Far more concerning is how the Russian cultural hold on Belarus equally seeks to eradicate the nation geopolitically. The cultural hold of the Russian mindset, of its Soviet-style ‘unifying’ nature based on premises of a Russo-centric Slavic historiography, casts a long shadow on Belarus and is progressively eradicating the nation geopolitically through a cultural soft power (perhaps to contrast with the military hard-power currently being used to attempt to dissolve Ukraine). Leaked documents from February 2023 indicated that Russia plans to subsume and dismantle the independence of Belarus by 2030, seemingly to form a Russian-controlled Union State that functions under the cultural justification of Russo-centric historiography. It has perhaps never been more important therefore to affirm Belarus’ independence in our own discourse regarding the country – above all because such ethnic absorption seems to stand in stark contrast to the Belarus which sought to affirm its distance from the Lukashenko regime in the protests of 2020 and 2021. Despite obvious cooperation with the Russian Federation throughout the Russian ‘special military operation’, it is striking that Belarus has yet to send troops to Ukraine to fight with Russia. If the two countries are as amalgamated culturally and politically as they are often represented in Belarusian, Russian and Western media alike, one must certainly question Belarus’ hesitancy to join the war given the shared Russian and Belarusian fear of Western ‘fascism’. At the World Economic Forum in 2023, Tsikhanouskaya, the main opposition party to present-day president Lukashenko and self-declared national leader in exile, stated that ‘Lukashenko is already fully participating in the war […] But the fact that our troops have not been sent to Ukraine is not because Lukashenko doesn’t want to participate. He knows Belarusians don’t see Ukrainians as enemies.’

The result is not only a non-homogenous public sphere but equally a non-homogenous historiography of the national identity.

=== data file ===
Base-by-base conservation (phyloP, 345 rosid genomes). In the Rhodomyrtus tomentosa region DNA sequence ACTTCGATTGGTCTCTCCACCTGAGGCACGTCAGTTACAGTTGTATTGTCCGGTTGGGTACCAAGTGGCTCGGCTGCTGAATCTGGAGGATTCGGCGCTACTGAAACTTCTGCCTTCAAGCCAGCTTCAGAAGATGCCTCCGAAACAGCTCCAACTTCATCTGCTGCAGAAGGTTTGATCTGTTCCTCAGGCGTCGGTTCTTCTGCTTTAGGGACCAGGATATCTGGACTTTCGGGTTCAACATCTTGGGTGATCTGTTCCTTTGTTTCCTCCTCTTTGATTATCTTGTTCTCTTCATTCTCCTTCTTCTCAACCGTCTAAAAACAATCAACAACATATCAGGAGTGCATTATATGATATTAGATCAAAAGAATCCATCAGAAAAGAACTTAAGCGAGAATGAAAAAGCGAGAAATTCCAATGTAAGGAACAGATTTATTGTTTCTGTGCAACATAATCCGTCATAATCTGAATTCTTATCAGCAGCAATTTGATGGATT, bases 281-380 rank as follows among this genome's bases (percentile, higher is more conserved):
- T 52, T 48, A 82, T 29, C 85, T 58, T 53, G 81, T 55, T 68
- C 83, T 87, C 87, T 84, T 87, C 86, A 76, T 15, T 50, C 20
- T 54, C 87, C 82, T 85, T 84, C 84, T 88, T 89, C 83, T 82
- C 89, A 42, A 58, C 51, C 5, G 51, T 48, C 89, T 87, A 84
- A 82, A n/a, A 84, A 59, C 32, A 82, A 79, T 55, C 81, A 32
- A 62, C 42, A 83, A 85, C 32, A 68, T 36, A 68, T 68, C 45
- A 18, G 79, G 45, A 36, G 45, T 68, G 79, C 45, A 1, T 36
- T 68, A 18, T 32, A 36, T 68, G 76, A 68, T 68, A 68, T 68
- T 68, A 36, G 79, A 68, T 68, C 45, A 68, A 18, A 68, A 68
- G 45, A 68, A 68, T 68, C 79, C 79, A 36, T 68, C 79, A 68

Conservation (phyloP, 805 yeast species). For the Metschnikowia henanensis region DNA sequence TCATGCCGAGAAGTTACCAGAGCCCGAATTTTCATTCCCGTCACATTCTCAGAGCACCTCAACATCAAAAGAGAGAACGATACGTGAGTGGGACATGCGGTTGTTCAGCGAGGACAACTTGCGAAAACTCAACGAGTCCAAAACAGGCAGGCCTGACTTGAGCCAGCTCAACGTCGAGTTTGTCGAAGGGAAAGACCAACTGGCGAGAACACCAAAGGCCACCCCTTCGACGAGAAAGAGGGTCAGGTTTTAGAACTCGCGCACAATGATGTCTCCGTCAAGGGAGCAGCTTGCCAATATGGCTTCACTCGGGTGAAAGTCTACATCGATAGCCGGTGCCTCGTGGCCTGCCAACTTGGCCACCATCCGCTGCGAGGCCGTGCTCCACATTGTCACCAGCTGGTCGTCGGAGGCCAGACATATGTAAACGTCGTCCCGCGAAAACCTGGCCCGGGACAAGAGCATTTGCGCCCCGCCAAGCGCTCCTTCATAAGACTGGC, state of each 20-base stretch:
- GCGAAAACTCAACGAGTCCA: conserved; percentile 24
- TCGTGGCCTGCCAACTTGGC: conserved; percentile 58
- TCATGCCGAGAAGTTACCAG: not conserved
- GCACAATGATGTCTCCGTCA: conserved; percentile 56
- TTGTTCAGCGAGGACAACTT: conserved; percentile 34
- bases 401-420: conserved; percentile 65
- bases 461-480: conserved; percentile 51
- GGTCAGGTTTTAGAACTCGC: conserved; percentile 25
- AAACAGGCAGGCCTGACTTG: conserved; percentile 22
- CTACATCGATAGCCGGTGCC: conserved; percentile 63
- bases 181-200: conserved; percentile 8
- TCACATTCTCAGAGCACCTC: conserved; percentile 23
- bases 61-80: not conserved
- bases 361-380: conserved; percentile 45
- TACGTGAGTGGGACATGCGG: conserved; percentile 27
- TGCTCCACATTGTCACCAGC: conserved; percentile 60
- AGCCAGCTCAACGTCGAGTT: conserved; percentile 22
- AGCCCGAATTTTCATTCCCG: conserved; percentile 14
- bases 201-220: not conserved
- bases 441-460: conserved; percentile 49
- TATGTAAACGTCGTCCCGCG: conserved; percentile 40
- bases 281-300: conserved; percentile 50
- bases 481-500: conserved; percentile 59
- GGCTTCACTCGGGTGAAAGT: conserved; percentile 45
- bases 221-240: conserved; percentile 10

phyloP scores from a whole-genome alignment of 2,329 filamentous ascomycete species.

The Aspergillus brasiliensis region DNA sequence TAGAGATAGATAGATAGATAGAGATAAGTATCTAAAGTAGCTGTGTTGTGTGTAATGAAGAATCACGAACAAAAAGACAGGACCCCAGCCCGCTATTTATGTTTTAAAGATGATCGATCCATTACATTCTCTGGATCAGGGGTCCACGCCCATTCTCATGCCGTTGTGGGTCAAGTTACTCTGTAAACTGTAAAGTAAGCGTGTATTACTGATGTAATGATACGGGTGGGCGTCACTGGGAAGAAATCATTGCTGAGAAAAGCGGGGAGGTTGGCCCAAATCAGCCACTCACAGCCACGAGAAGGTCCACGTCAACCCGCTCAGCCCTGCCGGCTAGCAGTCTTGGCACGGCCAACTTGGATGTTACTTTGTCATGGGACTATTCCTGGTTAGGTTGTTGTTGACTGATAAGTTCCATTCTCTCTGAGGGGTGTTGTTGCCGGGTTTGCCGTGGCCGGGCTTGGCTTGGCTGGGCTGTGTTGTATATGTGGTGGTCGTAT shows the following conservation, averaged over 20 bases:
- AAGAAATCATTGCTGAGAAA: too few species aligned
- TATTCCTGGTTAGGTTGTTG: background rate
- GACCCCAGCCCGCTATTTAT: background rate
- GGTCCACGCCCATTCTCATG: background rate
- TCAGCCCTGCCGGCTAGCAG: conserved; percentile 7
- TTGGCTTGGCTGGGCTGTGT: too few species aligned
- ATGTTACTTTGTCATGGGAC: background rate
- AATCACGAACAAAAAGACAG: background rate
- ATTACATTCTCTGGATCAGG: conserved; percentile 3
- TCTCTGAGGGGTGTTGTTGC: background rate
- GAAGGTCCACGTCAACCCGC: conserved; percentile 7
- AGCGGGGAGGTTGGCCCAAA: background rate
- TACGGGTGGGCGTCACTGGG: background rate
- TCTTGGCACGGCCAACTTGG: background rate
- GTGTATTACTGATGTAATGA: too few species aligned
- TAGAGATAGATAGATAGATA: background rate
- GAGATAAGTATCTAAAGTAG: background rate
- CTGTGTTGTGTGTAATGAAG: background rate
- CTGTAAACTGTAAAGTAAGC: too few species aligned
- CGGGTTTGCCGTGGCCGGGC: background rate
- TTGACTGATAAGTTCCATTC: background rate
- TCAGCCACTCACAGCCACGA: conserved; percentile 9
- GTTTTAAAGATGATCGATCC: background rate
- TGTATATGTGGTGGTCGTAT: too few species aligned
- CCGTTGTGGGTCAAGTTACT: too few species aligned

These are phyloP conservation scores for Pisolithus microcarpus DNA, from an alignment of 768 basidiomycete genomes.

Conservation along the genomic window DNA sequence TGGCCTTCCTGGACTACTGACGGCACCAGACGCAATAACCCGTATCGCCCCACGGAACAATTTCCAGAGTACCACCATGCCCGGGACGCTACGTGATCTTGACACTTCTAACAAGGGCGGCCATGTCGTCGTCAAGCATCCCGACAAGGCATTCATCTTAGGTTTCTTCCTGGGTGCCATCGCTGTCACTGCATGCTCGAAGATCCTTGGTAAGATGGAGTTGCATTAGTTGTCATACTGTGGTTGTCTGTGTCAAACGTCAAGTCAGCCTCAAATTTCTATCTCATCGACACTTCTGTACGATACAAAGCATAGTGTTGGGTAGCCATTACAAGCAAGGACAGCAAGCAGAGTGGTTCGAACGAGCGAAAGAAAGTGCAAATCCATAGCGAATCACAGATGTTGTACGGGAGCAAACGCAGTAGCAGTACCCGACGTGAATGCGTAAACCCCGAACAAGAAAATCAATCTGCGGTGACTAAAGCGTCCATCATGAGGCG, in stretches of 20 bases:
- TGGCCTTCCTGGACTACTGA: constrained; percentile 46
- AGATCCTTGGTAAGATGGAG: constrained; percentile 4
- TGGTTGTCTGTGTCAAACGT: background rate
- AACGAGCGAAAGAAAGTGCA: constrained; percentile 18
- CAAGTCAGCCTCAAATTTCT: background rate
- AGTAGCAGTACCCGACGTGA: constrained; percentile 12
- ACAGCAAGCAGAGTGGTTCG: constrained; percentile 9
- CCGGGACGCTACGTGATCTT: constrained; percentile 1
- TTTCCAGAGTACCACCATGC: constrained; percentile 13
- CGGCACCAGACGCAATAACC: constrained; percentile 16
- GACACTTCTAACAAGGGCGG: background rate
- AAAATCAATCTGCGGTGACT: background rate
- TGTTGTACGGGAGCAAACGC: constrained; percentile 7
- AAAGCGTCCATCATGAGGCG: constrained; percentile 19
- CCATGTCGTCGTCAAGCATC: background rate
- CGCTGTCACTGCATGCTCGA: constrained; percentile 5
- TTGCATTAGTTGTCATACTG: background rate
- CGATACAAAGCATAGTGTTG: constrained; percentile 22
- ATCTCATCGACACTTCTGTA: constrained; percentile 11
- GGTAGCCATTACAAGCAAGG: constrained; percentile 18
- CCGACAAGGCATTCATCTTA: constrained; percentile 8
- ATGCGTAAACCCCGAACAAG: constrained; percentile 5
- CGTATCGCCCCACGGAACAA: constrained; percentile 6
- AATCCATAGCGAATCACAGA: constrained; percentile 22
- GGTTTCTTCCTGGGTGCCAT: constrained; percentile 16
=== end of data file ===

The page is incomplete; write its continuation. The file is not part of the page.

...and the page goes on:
Curiously, one sees the emergence of two ‘Belarus’ – the familiar politically and culturally assimilated Belarus of Lukashenko, and Tsikhanouskaya’s Belarus, which is opposed to the war and which is fighting ‘two dictators, Putin & Lukashenko’. This is congruent with Nelly Bekus’ analysis of Belarusian nationalism, which defines two distinct kinds of ‘Belarusianness’ – that which is official (provided by the discourse and the followers of the Lukashenko regime), and that which is ‘nationalist’ (those who consider Belarusian identity to be external to the Soviet or Russian conception of its identity).[5] The result is not only a non-homogenous public sphere but equally a non-homogenous historiography of the national identity. In the case of Belarus, as Tsikhanouskaya would argue (and indeed did at the Cambridge Union in 2023) we should not be tempted to confuse the state apparatus with the people, and so long as political power rests with Lukashenko, the ‘nation’ (as culturally, politically and historically distinct from Russia) lies alive and well among the oppressed Belarusian people seeking liberty. Dissident media such as the Telegram channel ‘Nexta’, which has over 214,000 followers, would suggest that Tsikhanouskaya is by no means alone in her desire to separate herself from the dual occupation of Putin and Lukashenko, and their associated cultural regimes. More than anything, a recognition of the dual nature of Belarus and more specifically of the geopolitical reach of Russia’s cultural agenda and mindset highlights our duty, as democratic nations, to subvert the Russian-backed agenda of associating Belarus exclusively with Russia within our own discourse – if only to support a continuation of the Belarusian nation as a cultural entity distinct from the encroaching Russian regime. Crucially, the case of Belarus invites us to consider the very real and threatening role of Russian cultural soft power in the Central and Eastern European region – and how our own discourse plays into it.


  1. Edward W. Said, Orientalism. (New York: First Vintage Books, 1979). Online edition.

  2. Lene Hansen, Security as Practice: Discourse Analysis and the Bosnian War, (New York: Routledge, 2006), 1.

  3. Edward W. Said, Orientalism. (New York: First Vintage Books, 1979). Online edition.

  4. Saulius Sužiedelis, ‘Lithuanian Collaboration during the Second World War: Past Realities, Present Perceptions’in ‘Kollaboration’ in Nordosteuropa: Erscheinungsformen und Deutungen im 20. Jahrhundert. (Wiesbaden, 2006), pp. 140-163.

  5. Nellie Bekus, Struggle Over Identity: The Official and Alternative ‘Belorusianness’ (Budapest: Central European University Press, 2010), 163-165